The last of three new gas-insulated transformers is being installed at the Bagnell Dam plant of Ameren Missouri this week, making the Bagnell Plan the first and only electricity generating plant in North America to use the environmentally friendly units.
While that may not sound like a big deal to the layman, it's something that has made Bagnell Dam plant officials quite proud and something that has moved Ameren Missouri to the forefront in environmental leadership.
Other electricity generating plants around the world have installed the gas-insulated transformers — especially in the Far East — but the Bagnell plant has the honor of being an industry leader in the United States.
The vast majority of transformers, regardless of size, are mineral oil-insulated to insulate live parts of the transformers. The oil helps cool the inside of the transformer to prevent overheating of the equipment and parts. Most of the plant's transformers are 80 years old, though the oil inside them has been changed a few times over the last eight decades.
At the time of the replacement project, there were about 72,000 gallons of insulating oil in the aging transformers. The oil has been removed from the old transformers and is being temporarily stored until being sold for recycling.
Regular monitoring of the transformers a few years ago found that the electrical insulation was degrading, which increases the likelihood of a failure. Such an unlikely scenario could dump thousands of gallons of oil into the Osage River, causing an environmental nightmare.
During discussion about replacing the aging oil-insulated transformers, plant maintenance supervisor Jim Lueckenhoff — formerly at the Callaway Nuclear Plant — said the Callaway plant had investigated using an innovative new type of transformer made in Japan that was insulated with an inert, non-combustible gas. He thought that technology might fit the Osage application.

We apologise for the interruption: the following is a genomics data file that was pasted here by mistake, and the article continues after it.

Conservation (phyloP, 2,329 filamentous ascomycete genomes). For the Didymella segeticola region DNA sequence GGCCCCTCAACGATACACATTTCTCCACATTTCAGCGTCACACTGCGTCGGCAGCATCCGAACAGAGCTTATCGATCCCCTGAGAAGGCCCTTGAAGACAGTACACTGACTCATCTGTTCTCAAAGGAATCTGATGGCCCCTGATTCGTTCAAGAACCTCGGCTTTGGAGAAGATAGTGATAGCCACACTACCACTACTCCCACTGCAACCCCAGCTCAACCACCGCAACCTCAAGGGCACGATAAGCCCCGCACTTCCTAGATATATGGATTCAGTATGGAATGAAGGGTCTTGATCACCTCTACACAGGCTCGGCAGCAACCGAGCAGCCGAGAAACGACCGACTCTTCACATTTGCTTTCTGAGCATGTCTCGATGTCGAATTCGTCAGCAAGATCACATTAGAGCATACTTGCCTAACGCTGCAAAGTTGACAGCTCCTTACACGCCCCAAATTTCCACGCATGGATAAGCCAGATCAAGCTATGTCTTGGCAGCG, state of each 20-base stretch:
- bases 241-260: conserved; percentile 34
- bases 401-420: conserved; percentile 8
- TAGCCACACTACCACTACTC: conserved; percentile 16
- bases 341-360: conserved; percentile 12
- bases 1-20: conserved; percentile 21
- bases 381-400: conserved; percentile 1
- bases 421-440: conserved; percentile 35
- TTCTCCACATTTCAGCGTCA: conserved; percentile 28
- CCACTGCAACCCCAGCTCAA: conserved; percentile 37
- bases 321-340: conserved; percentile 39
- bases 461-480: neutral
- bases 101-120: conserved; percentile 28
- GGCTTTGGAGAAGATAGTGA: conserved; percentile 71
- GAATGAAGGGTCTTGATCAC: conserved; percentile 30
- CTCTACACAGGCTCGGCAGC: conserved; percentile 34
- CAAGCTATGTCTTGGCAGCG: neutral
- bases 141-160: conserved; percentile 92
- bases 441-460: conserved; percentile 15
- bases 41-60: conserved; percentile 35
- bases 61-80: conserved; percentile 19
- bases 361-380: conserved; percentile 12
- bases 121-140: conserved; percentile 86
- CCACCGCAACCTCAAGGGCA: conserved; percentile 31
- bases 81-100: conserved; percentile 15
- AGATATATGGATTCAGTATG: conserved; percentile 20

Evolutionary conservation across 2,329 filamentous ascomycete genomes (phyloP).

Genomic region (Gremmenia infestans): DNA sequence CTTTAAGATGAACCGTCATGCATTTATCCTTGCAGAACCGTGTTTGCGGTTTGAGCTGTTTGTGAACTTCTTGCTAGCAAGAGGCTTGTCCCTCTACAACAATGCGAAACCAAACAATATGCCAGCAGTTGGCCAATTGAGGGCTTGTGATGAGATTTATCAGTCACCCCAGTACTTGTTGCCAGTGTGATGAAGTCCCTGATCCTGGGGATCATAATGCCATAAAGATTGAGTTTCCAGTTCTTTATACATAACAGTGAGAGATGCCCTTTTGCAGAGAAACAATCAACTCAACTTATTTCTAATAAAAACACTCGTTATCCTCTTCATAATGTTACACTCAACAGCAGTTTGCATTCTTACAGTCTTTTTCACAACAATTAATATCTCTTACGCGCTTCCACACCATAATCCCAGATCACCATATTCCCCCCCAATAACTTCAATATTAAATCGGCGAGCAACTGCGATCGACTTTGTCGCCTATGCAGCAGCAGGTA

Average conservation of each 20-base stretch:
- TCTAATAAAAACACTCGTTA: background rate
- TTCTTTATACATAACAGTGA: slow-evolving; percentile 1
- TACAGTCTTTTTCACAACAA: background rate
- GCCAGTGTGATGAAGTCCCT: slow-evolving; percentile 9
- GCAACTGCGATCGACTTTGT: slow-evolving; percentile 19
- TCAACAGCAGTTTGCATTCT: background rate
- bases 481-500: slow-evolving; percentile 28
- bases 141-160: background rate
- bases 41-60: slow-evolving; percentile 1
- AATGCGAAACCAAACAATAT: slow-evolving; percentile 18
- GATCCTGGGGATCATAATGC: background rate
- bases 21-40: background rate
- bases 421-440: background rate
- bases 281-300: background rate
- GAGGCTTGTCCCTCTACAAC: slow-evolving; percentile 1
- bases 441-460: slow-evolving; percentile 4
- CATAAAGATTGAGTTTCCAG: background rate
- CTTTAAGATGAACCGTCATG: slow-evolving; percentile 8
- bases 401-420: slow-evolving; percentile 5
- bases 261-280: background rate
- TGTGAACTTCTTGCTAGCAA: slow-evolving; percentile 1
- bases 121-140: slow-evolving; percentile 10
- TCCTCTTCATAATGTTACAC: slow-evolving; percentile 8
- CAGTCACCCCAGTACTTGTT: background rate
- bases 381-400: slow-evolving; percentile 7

After extensive research, the Osage Plant elected to replace the old oil-insulated units with gas-insulated units. The inert gas used is SF-6, sulfur hexafluoride, which has good electrical insulating properties, and the transformer itself also has a smaller footprint compared to the oil-insulated units, according to Alan Sullivan, consulting engineer at the Bagnell Plant.
Plant Superintendent Phil Thompson said the goal was to replace the older transfers by 2014, and that is being accomplished with several months to spare. The first was installed in 2010, the second last year and the third this year. The original units lasted more than 80 years, and officials estimate the new transformers will have a lifespan of between 30 and 50 years.
Ameren Missouri employees have worked 12 hours a day, six days a week for about two weeks to assemble the transformer, which arrived on semis.
The dynamics of the gas-insulated units fit the physical limitations of the Bagnell Plant and also the long-term environmental objectives.
Page 2 of 2 - "Ameren is very environmentally proactive and must meet numerous environmental regulations," noted Sullivan. "We recognized the possibility of a fire or an oil leak that if it reached the (Osage) river would be very serious. Meeting these environmental regulations is very expensive. These enhancements to meet environmental regulations go into the rate base, and result eventually in higher electrical costs. It is a debated point: Is the public willing to pay higher costs for electricity in order to meet the ever-changing and restrictive environmental regulations?"
Thompson said none of the federal agencies that regulate or oversee Ameren or the Bagnell Plant has pressured the company to install the more environmentally friendly gas-insulated units, but the liability of an environmental accident justified the additional expense.
The new transformers were purchased from Toshiba and were manufactured in Japan. Transformers of this type are not manufactured in the United States because the high population density in Japan as forced the Japanese to design transformers with smaller and more efficient units. Once the decision was made to replace the aging units, Lueckenhoff led the construction effort. A representative of Toshiba, the Japan-based manufacturer, spent several weeks at the Lake of the Ozarks supervising installation of each of the new units.
Sullivan's grandfather Elmer Sloan and his uncle Lloyd Sloan were involved in Bagnell Dam's construction.
"I think it's cool that they were here to see the original transformers installed, and now I'm here to see them go out," Sullivan said.